Marjoe was a sham – a huckster and a con artist. Throughout the film, while flipping through bills extracted from his poor and naïve audiences, Marjoe admits to his own spiritual ambivalence and his conscious attempt to rob his followers of their wealth, to make his living by preying on the spirituality that created him. He claims to have had a crisis of conscience, but the nonchalance with which he refers to his crimes and the passion with which he continues to practice his sham makes him an utterly enigmatic character. Is he truly penitent? Does he do this because he knows no other way to live? Or is he simply so narcissistic that he is willing to capitalize on his own sleaze to boost his visibility?

Regardless of the reality of Marjoe’s regrets, his decision to fling open the world of televangelists to cameras is frighteningly informative, but somewhat comforting. It shatters the two-dimensional world of “Jesus Camp,” exploring the extraordinary complexity of the world beyond the Word.  It makes the crusade of extremism a human endeavor – admittedly one of conflated ego, greed, regret, and all manner of strange emotions, but a human endeavor nonetheless.

And it is worth noting that audiences find Marjoe equally entrancing for his godliness and his godlessness. We pay wads of cash to view his angels and his demons alike. It’s a quandary, and a rather profitable one for people of Marjoe’s bent.

Persepolis (2007)

As if coming of age wasn’t hard enough, try doing it in post-revolutionary Iran. Directors Marjane Satrapi (author of the autobiographical graphic novel on which the film is based) and Vincent Paronnaud’s “Persepolis” details the struggles of a girl caught up in Islamic extremism. As a child, Marji (child’s voice – Gabrielle Lopes, teen’s voice – Chiara Mastroianni) fits nicely into Iranian society. An outspoken girl, she dreams of one day becoming a Bruce Lee-Quranic prophet hybrid. All of this changes with the rise of Islamic governance in 1979 and Marji finds herself forced into the life of a fundamentalist, but retains the soul of an innocent. Her inability to reconcile her beliefs with the hard-line society around her lead Marji into confrontations that challenge and eventually break her faith and her sense of identity, launching her into an aimless, confused and painful journey from Iran to Europe to Iran to Europe. She must face life alone, unwelcome in her own homeland, bereft of her sense of belonging, and distanced even physically from her family.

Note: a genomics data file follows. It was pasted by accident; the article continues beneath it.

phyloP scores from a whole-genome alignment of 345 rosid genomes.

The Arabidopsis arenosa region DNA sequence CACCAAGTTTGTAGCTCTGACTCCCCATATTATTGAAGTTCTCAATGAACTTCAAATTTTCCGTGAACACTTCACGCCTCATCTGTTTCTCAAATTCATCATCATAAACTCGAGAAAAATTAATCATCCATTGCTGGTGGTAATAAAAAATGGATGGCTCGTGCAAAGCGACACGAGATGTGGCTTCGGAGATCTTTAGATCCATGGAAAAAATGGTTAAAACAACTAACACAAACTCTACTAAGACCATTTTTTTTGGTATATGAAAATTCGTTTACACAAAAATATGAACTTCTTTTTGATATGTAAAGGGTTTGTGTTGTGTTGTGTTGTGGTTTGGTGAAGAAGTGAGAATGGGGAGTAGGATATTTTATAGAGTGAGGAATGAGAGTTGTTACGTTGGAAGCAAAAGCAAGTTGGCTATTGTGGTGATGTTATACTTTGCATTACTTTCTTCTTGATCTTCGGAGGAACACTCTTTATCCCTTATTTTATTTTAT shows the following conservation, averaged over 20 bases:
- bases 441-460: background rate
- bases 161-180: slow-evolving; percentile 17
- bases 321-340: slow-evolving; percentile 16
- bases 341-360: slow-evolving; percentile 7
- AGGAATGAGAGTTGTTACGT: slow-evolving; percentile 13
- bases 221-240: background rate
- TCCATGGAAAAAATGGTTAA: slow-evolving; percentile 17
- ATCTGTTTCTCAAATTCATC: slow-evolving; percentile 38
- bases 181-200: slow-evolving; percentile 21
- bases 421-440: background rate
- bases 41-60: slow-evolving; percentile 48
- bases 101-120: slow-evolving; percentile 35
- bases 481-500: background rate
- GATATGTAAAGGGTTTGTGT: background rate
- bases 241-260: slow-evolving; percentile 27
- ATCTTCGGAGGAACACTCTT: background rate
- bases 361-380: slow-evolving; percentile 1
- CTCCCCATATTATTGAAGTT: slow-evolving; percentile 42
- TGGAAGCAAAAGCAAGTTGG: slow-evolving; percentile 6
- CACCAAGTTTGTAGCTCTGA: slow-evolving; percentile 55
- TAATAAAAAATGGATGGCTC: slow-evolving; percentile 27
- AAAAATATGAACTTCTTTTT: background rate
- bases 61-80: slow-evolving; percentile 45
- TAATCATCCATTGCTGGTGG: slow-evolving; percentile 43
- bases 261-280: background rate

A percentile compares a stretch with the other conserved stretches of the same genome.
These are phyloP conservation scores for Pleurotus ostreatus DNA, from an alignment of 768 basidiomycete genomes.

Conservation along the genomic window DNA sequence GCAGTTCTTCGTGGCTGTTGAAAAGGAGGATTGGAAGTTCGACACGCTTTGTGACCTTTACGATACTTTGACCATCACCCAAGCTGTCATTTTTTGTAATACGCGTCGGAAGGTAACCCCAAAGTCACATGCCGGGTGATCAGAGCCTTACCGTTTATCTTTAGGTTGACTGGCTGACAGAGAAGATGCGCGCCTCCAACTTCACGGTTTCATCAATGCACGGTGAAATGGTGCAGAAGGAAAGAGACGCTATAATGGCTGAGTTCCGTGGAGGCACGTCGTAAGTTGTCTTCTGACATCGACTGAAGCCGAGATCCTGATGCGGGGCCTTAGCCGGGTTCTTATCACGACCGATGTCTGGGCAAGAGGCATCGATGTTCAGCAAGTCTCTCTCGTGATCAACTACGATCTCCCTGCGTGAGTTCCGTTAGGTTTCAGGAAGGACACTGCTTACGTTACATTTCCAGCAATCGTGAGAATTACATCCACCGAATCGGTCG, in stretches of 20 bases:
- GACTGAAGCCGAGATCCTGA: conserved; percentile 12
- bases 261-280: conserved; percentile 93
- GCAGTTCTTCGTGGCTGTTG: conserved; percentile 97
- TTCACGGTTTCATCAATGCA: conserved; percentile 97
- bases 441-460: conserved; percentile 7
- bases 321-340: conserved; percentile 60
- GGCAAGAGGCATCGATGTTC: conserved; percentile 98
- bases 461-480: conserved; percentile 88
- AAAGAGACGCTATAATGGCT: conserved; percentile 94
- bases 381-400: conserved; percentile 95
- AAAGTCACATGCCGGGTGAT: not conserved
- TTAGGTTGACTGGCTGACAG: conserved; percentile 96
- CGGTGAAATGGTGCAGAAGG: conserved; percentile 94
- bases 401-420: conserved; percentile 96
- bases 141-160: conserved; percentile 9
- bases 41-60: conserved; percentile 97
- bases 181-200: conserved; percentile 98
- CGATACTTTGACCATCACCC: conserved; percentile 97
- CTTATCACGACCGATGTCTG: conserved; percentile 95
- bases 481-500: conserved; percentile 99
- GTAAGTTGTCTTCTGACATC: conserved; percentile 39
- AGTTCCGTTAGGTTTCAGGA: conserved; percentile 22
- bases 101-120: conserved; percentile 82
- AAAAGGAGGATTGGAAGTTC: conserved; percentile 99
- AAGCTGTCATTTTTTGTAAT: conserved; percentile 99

It is both humorous and beautiful that such a story of grays – of middle grounds and borderlands, of transience and confusion – should be told primarily through simplistic, two-dimensional, black-and-white animation. One would hardly expect to find such depth and such chaos in such simplicity, but those occasional and brilliant dashes of color that grace the film, jarring the senses, are a stark reminder of the fragility of such binary worlds and the earth-shattering consequences of even slight deviations from an all-or-nothing world.

Confusion, resistance, acceptance, flight, return, longing, and acceptance – “Persepolis” lends new life and merit to the coming-of-age genre. Aside from its absolute beauty, its story is rich and engaging and largely free of the self-pity and narcissism that so often accompanies such films. And, as a study of life among but separate from religious extremism, it is quite the instructive piece with which to end this week’s list.